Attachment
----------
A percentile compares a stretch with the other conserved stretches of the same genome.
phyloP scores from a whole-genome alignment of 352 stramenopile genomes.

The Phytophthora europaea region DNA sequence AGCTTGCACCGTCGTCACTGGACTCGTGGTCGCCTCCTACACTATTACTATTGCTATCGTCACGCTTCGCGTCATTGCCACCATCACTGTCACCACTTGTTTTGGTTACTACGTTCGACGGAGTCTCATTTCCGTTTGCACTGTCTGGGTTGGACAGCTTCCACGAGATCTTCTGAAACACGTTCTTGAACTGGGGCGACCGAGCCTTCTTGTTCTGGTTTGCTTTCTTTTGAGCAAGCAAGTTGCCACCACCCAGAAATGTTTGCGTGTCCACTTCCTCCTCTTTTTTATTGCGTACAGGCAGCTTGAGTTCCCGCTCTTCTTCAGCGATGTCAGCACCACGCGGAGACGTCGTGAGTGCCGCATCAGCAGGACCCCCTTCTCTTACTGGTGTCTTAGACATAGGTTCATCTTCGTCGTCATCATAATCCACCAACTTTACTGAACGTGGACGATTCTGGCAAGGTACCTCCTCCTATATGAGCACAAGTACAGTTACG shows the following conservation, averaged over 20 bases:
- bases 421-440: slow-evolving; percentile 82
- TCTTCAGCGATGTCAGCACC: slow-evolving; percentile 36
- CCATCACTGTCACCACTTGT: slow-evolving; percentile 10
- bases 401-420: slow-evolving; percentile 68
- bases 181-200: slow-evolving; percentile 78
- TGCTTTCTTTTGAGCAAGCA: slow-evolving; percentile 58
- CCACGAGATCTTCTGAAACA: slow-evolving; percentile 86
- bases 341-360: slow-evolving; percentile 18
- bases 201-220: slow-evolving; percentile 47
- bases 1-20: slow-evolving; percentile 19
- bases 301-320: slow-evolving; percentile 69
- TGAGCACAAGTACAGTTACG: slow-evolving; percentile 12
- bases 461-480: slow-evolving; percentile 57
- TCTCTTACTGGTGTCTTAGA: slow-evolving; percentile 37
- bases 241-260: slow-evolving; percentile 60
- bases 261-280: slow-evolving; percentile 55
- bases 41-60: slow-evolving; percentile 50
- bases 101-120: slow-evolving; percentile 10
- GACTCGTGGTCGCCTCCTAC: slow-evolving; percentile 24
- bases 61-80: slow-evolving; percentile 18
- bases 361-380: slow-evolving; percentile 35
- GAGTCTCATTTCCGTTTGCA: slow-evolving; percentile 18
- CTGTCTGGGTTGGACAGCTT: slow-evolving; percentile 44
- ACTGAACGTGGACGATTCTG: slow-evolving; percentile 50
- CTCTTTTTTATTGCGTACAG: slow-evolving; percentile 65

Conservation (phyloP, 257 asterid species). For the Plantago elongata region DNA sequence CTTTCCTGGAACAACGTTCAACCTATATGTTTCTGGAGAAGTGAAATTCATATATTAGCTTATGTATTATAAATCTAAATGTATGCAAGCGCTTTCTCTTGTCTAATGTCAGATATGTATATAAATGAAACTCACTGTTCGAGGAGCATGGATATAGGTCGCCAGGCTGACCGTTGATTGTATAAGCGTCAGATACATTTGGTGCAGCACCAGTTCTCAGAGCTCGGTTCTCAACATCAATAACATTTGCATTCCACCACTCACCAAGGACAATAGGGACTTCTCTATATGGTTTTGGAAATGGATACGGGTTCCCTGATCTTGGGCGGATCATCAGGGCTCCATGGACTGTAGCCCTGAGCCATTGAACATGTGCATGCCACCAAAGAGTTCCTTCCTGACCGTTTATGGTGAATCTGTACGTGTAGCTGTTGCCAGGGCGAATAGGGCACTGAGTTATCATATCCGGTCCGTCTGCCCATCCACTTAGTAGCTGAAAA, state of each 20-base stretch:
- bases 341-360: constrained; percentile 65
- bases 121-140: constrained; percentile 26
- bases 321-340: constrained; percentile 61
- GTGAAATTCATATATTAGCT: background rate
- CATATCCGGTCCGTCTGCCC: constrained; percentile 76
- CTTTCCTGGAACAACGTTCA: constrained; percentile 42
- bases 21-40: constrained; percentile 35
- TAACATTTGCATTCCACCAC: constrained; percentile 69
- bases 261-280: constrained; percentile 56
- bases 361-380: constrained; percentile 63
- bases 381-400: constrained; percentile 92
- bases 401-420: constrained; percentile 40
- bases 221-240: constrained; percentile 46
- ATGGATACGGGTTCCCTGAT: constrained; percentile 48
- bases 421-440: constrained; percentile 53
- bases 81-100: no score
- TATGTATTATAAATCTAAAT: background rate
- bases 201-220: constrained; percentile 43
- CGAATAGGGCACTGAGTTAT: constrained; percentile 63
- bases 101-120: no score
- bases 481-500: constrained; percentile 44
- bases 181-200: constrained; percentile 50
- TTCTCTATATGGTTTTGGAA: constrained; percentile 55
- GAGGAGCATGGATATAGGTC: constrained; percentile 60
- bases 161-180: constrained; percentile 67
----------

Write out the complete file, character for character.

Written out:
A percentile compares a stretch with the other conserved stretches of the same genome.
phyloP scores from a whole-genome alignment of 352 stramenopile genomes.

The Phytophthora europaea region DNA sequence AGCTTGCACCGTCGTCACTGGACTCGTGGTCGCCTCCTACACTATTACTATTGCTATCGTCACGCTTCGCGTCATTGCCACCATCACTGTCACCACTTGTTTTGGTTACTACGTTCGACGGAGTCTCATTTCCGTTTGCACTGTCTGGGTTGGACAGCTTCCACGAGATCTTCTGAAACACGTTCTTGAACTGGGGCGACCGAGCCTTCTTGTTCTGGTTTGCTTTCTTTTGAGCAAGCAAGTTGCCACCACCCAGAAATGTTTGCGTGTCCACTTCCTCCTCTTTTTTATTGCGTACAGGCAGCTTGAGTTCCCGCTCTTCTTCAGCGATGTCAGCACCACGCGGAGACGTCGTGAGTGCCGCATCAGCAGGACCCCCTTCTCTTACTGGTGTCTTAGACATAGGTTCATCTTCGTCGTCATCATAATCCACCAACTTTACTGAACGTGGACGATTCTGGCAAGGTACCTCCTCCTATATGAGCACAAGTACAGTTACG shows the following conservation, averaged over 20 bases:
- bases 421-440: slow-evolving; percentile 82
- TCTTCAGCGATGTCAGCACC: slow-evolving; percentile 36
- CCATCACTGTCACCACTTGT: slow-evolving; percentile 10
- bases 401-420: slow-evolving; percentile 68
- bases 181-200: slow-evolving; percentile 78
- TGCTTTCTTTTGAGCAAGCA: slow-evolving; percentile 58
- CCACGAGATCTTCTGAAACA: slow-evolving; percentile 86
- bases 341-360: slow-evolving; percentile 18
- bases 201-220: slow-evolving; percentile 47
- bases 1-20: slow-evolving; percentile 19
- bases 301-320: slow-evolving; percentile 69
- TGAGCACAAGTACAGTTACG: slow-evolving; percentile 12
- bases 461-480: slow-evolving; percentile 57
- TCTCTTACTGGTGTCTTAGA: slow-evolving; percentile 37
- bases 241-260: slow-evolving; percentile 60
- bases 261-280: slow-evolving; percentile 55
- bases 41-60: slow-evolving; percentile 50
- bases 101-120: slow-evolving; percentile 10
- GACTCGTGGTCGCCTCCTAC: slow-evolving; percentile 24
- bases 61-80: slow-evolving; percentile 18
- bases 361-380: slow-evolving; percentile 35
- GAGTCTCATTTCCGTTTGCA: slow-evolving; percentile 18
- CTGTCTGGGTTGGACAGCTT: slow-evolving; percentile 44
- ACTGAACGTGGACGATTCTG: slow-evolving; percentile 50
- CTCTTTTTTATTGCGTACAG: slow-evolving; percentile 65

Conservation (phyloP, 257 asterid species). For the Plantago elongata region DNA sequence CTTTCCTGGAACAACGTTCAACCTATATGTTTCTGGAGAAGTGAAATTCATATATTAGCTTATGTATTATAAATCTAAATGTATGCAAGCGCTTTCTCTTGTCTAATGTCAGATATGTATATAAATGAAACTCACTGTTCGAGGAGCATGGATATAGGTCGCCAGGCTGACCGTTGATTGTATAAGCGTCAGATACATTTGGTGCAGCACCAGTTCTCAGAGCTCGGTTCTCAACATCAATAACATTTGCATTCCACCACTCACCAAGGACAATAGGGACTTCTCTATATGGTTTTGGAAATGGATACGGGTTCCCTGATCTTGGGCGGATCATCAGGGCTCCATGGACTGTAGCCCTGAGCCATTGAACATGTGCATGCCACCAAAGAGTTCCTTCCTGACCGTTTATGGTGAATCTGTACGTGTAGCTGTTGCCAGGGCGAATAGGGCACTGAGTTATCATATCCGGTCCGTCTGCCCATCCACTTAGTAGCTGAAAA, state of each 20-base stretch:
- bases 341-360: constrained; percentile 65
- bases 121-140: constrained; percentile 26
- bases 321-340: constrained; percentile 61
- GTGAAATTCATATATTAGCT: background rate
- CATATCCGGTCCGTCTGCCC: constrained; percentile 76
- CTTTCCTGGAACAACGTTCA: constrained; percentile 42
- bases 21-40: constrained; percentile 35
- TAACATTTGCATTCCACCAC: constrained; percentile 69
- bases 261-280: constrained; percentile 56
- bases 361-380: constrained; percentile 63
- bases 381-400: constrained; percentile 92
- bases 401-420: constrained; percentile 40
- bases 221-240: constrained; percentile 46
- ATGGATACGGGTTCCCTGAT: constrained; percentile 48
- bases 421-440: constrained; percentile 53
- bases 81-100: no score
- TATGTATTATAAATCTAAAT: background rate
- bases 201-220: constrained; percentile 43
- CGAATAGGGCACTGAGTTAT: constrained; percentile 63
- bases 101-120: no score
- bases 481-500: constrained; percentile 44
- bases 181-200: constrained; percentile 50
- TTCTCTATATGGTTTTGGAA: constrained; percentile 55
- GAGGAGCATGGATATAGGTC: constrained; percentile 60
- bases 161-180: constrained; percentile 67